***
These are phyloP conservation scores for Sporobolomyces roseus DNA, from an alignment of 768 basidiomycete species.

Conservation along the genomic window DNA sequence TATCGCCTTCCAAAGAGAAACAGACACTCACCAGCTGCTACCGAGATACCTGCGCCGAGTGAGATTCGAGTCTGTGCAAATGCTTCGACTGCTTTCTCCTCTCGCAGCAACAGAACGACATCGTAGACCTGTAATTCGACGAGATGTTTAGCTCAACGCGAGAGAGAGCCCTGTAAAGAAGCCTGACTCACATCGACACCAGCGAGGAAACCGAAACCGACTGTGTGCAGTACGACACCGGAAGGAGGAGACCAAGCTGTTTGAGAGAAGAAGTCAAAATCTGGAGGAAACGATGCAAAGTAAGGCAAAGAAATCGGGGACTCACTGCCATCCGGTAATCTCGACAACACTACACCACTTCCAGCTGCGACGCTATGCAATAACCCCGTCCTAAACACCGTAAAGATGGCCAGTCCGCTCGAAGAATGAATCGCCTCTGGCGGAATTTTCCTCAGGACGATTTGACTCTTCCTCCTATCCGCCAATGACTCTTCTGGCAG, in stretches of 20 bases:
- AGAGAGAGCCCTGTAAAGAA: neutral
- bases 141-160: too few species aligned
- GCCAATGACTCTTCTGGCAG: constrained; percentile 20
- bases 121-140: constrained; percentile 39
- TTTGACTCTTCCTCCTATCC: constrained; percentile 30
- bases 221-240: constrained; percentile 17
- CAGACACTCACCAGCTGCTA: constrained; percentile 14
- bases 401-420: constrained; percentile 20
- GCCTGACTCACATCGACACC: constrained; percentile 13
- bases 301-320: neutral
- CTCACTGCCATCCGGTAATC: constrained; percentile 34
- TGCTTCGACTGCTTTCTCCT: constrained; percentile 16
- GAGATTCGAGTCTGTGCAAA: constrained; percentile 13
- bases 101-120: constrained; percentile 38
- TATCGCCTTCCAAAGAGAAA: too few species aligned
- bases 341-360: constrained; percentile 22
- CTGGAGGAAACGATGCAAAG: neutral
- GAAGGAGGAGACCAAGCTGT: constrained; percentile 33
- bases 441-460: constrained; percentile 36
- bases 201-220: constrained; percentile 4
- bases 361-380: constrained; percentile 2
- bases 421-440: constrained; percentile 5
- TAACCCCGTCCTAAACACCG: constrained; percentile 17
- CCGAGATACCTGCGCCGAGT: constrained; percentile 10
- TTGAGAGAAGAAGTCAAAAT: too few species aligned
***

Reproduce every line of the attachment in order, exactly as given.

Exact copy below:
These are phyloP conservation scores for Sporobolomyces roseus DNA, from an alignment of 768 basidiomycete species.

Conservation along the genomic window DNA sequence TATCGCCTTCCAAAGAGAAACAGACACTCACCAGCTGCTACCGAGATACCTGCGCCGAGTGAGATTCGAGTCTGTGCAAATGCTTCGACTGCTTTCTCCTCTCGCAGCAACAGAACGACATCGTAGACCTGTAATTCGACGAGATGTTTAGCTCAACGCGAGAGAGAGCCCTGTAAAGAAGCCTGACTCACATCGACACCAGCGAGGAAACCGAAACCGACTGTGTGCAGTACGACACCGGAAGGAGGAGACCAAGCTGTTTGAGAGAAGAAGTCAAAATCTGGAGGAAACGATGCAAAGTAAGGCAAAGAAATCGGGGACTCACTGCCATCCGGTAATCTCGACAACACTACACCACTTCCAGCTGCGACGCTATGCAATAACCCCGTCCTAAACACCGTAAAGATGGCCAGTCCGCTCGAAGAATGAATCGCCTCTGGCGGAATTTTCCTCAGGACGATTTGACTCTTCCTCCTATCCGCCAATGACTCTTCTGGCAG, in stretches of 20 bases:
- AGAGAGAGCCCTGTAAAGAA: neutral
- bases 141-160: too few species aligned
- GCCAATGACTCTTCTGGCAG: constrained; percentile 20
- bases 121-140: constrained; percentile 39
- TTTGACTCTTCCTCCTATCC: constrained; percentile 30
- bases 221-240: constrained; percentile 17
- CAGACACTCACCAGCTGCTA: constrained; percentile 14
- bases 401-420: constrained; percentile 20
- GCCTGACTCACATCGACACC: constrained; percentile 13
- bases 301-320: neutral
- CTCACTGCCATCCGGTAATC: constrained; percentile 34
- TGCTTCGACTGCTTTCTCCT: constrained; percentile 16
- GAGATTCGAGTCTGTGCAAA: constrained; percentile 13
- bases 101-120: constrained; percentile 38
- TATCGCCTTCCAAAGAGAAA: too few species aligned
- bases 341-360: constrained; percentile 22
- CTGGAGGAAACGATGCAAAG: neutral
- GAAGGAGGAGACCAAGCTGT: constrained; percentile 33
- bases 441-460: constrained; percentile 36
- bases 201-220: constrained; percentile 4
- bases 361-380: constrained; percentile 2
- bases 421-440: constrained; percentile 5
- TAACCCCGTCCTAAACACCG: constrained; percentile 17
- CCGAGATACCTGCGCCGAGT: constrained; percentile 10
- TTGAGAGAAGAAGTCAAAAT: too few species aligned